Every financial institution advertises. And, each one faces the same question: what disclosures are required on my advertisement? Often, there are internal discussion and meetings (fights?) at the bank or credit union – most likely involving those responsible for marketing and those responsible for compliance.
How can financial institutions understand and manage the compliance risks related to their advertising? I’ve been fortunate to work with institutions throughout the country – first as the lead compliance attorney at NAFCU and now in private practice. Based on this experience (I’ve spent a good deal of time “in the weeds” of the overlapping regulations), below are my 7 Advertising Compliance Tips for Financial Institutions.
1. Set Up a Formal Review Process.
If your institution does not already have one, establish a formal review process for all advertisements. This review process helps ensure the appropriate individuals are aware of the advertising campaign and have provided the necessary approvals. The number one way to prevent claims of “unfair, deceptive or abusive” marketing is to make sure each ad is properly reviewed.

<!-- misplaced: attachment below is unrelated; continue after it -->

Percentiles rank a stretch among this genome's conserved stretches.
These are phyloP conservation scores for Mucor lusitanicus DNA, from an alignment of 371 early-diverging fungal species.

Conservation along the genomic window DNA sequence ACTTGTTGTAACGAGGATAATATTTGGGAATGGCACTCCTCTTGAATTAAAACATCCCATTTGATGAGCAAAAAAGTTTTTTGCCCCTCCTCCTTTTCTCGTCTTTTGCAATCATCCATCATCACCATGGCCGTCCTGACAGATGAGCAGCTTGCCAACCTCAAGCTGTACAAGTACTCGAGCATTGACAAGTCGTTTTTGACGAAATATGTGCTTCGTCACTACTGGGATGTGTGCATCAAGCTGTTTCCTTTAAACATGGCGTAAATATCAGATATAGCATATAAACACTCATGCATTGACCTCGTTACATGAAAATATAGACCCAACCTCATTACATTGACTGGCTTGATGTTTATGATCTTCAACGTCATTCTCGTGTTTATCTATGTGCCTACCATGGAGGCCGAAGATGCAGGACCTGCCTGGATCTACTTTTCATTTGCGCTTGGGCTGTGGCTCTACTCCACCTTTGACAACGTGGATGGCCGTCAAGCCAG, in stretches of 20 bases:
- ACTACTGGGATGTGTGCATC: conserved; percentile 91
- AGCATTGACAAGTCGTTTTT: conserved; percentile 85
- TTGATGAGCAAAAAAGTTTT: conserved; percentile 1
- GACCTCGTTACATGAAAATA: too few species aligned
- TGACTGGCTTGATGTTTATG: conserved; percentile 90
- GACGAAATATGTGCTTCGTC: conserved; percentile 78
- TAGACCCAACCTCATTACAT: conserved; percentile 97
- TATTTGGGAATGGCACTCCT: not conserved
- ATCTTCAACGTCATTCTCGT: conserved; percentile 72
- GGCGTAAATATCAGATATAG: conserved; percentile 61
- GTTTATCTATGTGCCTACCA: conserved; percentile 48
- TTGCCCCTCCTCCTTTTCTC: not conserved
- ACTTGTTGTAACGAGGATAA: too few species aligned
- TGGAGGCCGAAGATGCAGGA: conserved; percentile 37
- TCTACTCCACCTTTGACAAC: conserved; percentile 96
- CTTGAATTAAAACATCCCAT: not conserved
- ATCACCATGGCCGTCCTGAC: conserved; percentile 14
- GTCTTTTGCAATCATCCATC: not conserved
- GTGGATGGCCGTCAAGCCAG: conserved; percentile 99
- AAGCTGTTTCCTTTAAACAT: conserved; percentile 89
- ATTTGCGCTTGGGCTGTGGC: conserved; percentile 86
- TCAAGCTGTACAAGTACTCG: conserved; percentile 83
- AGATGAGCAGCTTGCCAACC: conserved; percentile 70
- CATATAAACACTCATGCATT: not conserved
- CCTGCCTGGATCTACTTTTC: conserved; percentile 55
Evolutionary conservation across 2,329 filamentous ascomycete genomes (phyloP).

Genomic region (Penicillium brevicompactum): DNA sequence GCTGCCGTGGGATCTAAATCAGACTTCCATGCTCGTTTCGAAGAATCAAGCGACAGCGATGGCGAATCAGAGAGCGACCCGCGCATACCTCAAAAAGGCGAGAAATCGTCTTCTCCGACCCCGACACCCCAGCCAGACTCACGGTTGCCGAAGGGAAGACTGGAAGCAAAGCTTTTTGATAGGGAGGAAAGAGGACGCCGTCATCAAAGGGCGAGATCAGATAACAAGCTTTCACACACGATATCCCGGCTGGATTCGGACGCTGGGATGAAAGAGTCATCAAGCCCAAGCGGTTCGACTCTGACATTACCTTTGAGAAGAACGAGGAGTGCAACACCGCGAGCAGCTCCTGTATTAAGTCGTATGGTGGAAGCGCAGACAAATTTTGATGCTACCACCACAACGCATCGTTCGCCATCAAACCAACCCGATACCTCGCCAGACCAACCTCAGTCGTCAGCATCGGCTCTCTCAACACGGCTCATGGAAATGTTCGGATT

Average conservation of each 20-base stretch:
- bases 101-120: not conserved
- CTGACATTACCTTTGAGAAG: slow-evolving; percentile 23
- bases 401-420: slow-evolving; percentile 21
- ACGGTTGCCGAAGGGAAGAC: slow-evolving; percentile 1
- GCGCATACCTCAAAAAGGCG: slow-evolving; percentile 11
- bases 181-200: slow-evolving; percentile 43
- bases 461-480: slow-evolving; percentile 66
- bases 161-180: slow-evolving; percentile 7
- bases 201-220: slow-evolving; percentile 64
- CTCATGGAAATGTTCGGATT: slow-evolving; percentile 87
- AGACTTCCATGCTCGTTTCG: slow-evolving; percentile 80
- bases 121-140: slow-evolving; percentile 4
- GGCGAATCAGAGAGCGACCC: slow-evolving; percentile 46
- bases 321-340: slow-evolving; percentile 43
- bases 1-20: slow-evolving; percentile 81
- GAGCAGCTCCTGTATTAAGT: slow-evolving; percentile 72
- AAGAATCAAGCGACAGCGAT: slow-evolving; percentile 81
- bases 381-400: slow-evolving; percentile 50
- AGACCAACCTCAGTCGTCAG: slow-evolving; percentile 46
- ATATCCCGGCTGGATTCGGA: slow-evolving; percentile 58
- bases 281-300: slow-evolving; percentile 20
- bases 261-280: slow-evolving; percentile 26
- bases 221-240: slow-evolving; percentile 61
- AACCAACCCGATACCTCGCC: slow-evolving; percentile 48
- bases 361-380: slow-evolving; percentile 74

2. Create Internal Checklists.
To help assist the formal review process, I recommend that financial institutions utilize checklists to ensure advertisements contain the necessary disclosures. The hardest part of advertising compliance is the fact that the required disclosures depend on the underlying content of the advertisement. A checklist can help your bank or credit union determine whether a “trigger term” is used and, if so, what additional disclosures must be included.
3. Analyze Ads Product-by-Product.
Unfortunately, the disclosure requirements vary from product to product. For example, the required disclosures for a home equity line of credit (HELOC) ad differ from the required disclosures for a closed-end home equity loan. When evaluating your advertisements, be sure to keep in mind which product is being promoted and which rules apply. If you are using Checklists, having them set up by product (rather than by regulation) is a great idea.
4. Ask Where the Advertisement Will Be Used.
5. Utilize the One-Click Rule.
6. Beware the Universal Disclosure.
7. Do Not Assume Others Got It Right!
Finally, be careful when using your competitors’ advertisements as your primary compliance guide. Most employees have either used or heard the phrase: “But they don’t have that disclosure, why do we need it?” By following the Tips above, you’ll understand which disclosures are required and also realize your competition’s advertisements may not be 100% compliant.